Research profiles

Main educational activities of Dr. GĂŒl Özerol take place within MEEM, the MSc programme in Environmental and Energy Management. Since 2022, she serves as the educational director of the programme, where she is also coordinating the Rurban Commons and Research Proposal course, and teaching in the Water Management course. She has co-supervised more than 50 students in MEEM and other MSc and BSc programmes.

Over the past 10 years, she has contributed to teaching in various BSc and MSc programmes within and outside the University of Twente and co-supervised students on various topics related to her research interests, such as urban water management, participatory irrigation management, gender equity in water governance, and climate adaptation in rural and urban areas. 

Affiliated study programs

Courses academic year 2023/2024

Courses in the current academic year are added at the moment they are finalised in the Osiris system. Therefore it is possible that the list is not yet complete for the whole academic year.

Courses academic year 2022/2023

Dr. GĂŒl Özerol is the project manager for the University of Twente in GOVAQUA (2023-2027), an EU Horizon Europe project on governance innovations for a transition to a sustainable and equitable water use. She is leading the work package on participatory and collaborative approaches and co-leading the workpackage on transitions to sustainable and equitable water governance.

She was the project manager for the University of Twente and work package leader in CATCH (2017-2022) and C5a (2019-2022), EU Interreg projects on climate resilience in the North Sea Region, and in CATCH+ (2018-2021), a spin-off of the CATCH project focusing on the Province of Overijssel. The projects involved close collaboration with local, reigonal and national authorities in Belgium, Denmark, Germany, the Netherlands, Sweden and the UK.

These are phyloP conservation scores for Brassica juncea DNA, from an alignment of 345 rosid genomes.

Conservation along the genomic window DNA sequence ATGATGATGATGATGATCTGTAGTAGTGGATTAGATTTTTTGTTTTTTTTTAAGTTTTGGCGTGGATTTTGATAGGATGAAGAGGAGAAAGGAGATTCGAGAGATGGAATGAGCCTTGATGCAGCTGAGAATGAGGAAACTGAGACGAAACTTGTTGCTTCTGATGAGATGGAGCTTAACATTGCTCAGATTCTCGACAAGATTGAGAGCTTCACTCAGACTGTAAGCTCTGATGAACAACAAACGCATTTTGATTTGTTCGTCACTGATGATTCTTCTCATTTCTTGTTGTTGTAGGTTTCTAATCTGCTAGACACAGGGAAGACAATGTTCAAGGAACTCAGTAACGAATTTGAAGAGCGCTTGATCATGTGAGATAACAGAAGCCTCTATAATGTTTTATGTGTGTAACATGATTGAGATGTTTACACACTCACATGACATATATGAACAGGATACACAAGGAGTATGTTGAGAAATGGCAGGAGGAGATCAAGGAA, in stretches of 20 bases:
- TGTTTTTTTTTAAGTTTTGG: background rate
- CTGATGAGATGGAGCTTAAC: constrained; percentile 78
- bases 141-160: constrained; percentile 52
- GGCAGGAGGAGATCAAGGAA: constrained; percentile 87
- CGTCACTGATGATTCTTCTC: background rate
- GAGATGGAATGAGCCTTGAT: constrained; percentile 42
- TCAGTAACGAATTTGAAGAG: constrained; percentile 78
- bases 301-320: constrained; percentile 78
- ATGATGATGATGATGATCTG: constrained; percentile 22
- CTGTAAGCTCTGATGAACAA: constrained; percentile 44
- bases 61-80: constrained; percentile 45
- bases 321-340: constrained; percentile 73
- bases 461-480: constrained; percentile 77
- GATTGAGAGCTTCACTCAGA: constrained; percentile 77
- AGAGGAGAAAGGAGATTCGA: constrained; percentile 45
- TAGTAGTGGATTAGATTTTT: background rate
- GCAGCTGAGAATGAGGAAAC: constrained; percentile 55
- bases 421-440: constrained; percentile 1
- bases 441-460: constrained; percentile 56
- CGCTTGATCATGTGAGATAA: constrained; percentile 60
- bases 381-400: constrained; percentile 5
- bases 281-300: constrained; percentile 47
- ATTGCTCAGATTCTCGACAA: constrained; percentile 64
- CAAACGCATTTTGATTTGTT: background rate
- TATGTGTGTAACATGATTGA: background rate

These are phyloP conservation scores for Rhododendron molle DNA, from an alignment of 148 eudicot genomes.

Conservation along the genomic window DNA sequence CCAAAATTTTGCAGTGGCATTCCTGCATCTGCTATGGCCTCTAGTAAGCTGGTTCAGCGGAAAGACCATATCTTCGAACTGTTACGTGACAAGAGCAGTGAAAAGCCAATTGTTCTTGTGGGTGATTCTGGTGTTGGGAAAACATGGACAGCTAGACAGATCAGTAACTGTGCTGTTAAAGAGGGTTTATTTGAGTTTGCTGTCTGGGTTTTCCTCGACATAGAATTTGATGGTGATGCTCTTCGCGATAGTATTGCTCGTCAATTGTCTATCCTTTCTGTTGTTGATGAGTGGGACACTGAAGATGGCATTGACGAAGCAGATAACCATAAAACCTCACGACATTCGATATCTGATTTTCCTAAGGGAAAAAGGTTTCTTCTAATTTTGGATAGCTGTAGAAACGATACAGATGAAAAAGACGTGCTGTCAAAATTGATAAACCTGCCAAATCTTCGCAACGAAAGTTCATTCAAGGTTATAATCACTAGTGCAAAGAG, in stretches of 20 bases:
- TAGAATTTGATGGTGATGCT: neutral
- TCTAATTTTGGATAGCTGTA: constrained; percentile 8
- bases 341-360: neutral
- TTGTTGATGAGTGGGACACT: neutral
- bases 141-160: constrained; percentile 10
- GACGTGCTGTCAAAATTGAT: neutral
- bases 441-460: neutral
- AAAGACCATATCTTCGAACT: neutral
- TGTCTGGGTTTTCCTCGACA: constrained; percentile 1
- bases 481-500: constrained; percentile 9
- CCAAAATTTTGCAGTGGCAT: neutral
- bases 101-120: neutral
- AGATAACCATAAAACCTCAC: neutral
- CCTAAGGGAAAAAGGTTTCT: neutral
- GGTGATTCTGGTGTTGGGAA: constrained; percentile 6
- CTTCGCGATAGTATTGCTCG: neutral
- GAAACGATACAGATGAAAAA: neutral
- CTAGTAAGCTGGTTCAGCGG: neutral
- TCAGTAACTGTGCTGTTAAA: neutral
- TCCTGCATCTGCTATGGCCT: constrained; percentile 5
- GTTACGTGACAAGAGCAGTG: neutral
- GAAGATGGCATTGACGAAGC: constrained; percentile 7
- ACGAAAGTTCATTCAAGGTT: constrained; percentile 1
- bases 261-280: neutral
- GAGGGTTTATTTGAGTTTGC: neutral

From 2013 until 2020, she was the coordinator of the Palestinian-Dutch Academic Cooperation Programme on Water (PADUCO) that involved six universities from Palestine and five universities from the Netherlands. She also participated in seven projects, focusing on her research interests, such as water governance assessment, climate adaptation in agriculture, and gender equity in water management and research.

Current projects


Governance innovations for a transition to sustainable and equitable water use in Europe

Europe is facing water challenges ranging from water scarcity to degradation of the freshwater ecosystems. These challenges are expected to be exacerbated by climate change, growing development needs, and structural changes in sectors such as agriculture and energy. Overuse and depletion of water resources causes ecological debt, threatens livelihoods, and weakens the European economy. Reconciling water uses and environmental needs in Europe requires a transition towards sustainable and equitable water use. This transition is also needed to reach the aims of the EU Water Framework Directive, the European Green Deal, and Sustainable Development Goals. Horizon Europe project GOVAQUA aims to accelerate this transition by better water governance. The GOVAQUA project will – for the first time – define what sustainability transition means in water governance and create criteria and indicators for its assessment. GOVAQUA takes a close look at the most innovative water governance solutions to find out how they could help Europe to meet its water challenges. The project identifies the good practices related to legislation and regulation, multi-stakeholder participation and collaboration, economic and financial instruments, and digital solutions for information sharing. These practices are systematically reviewed, analysed, and compared – and further co-developed, assessed and validated with key stakeholders in six real-world living labs in France, Finland, Spain, the UK, and Romania, and transnationally between Finland and Sweden.


An Urban Water Resilience Approach to Enhancing Climate Change Adaptation in Turkish Cities

Finished projects


Palestinian-Dutch Academic Cooperation Programme on Water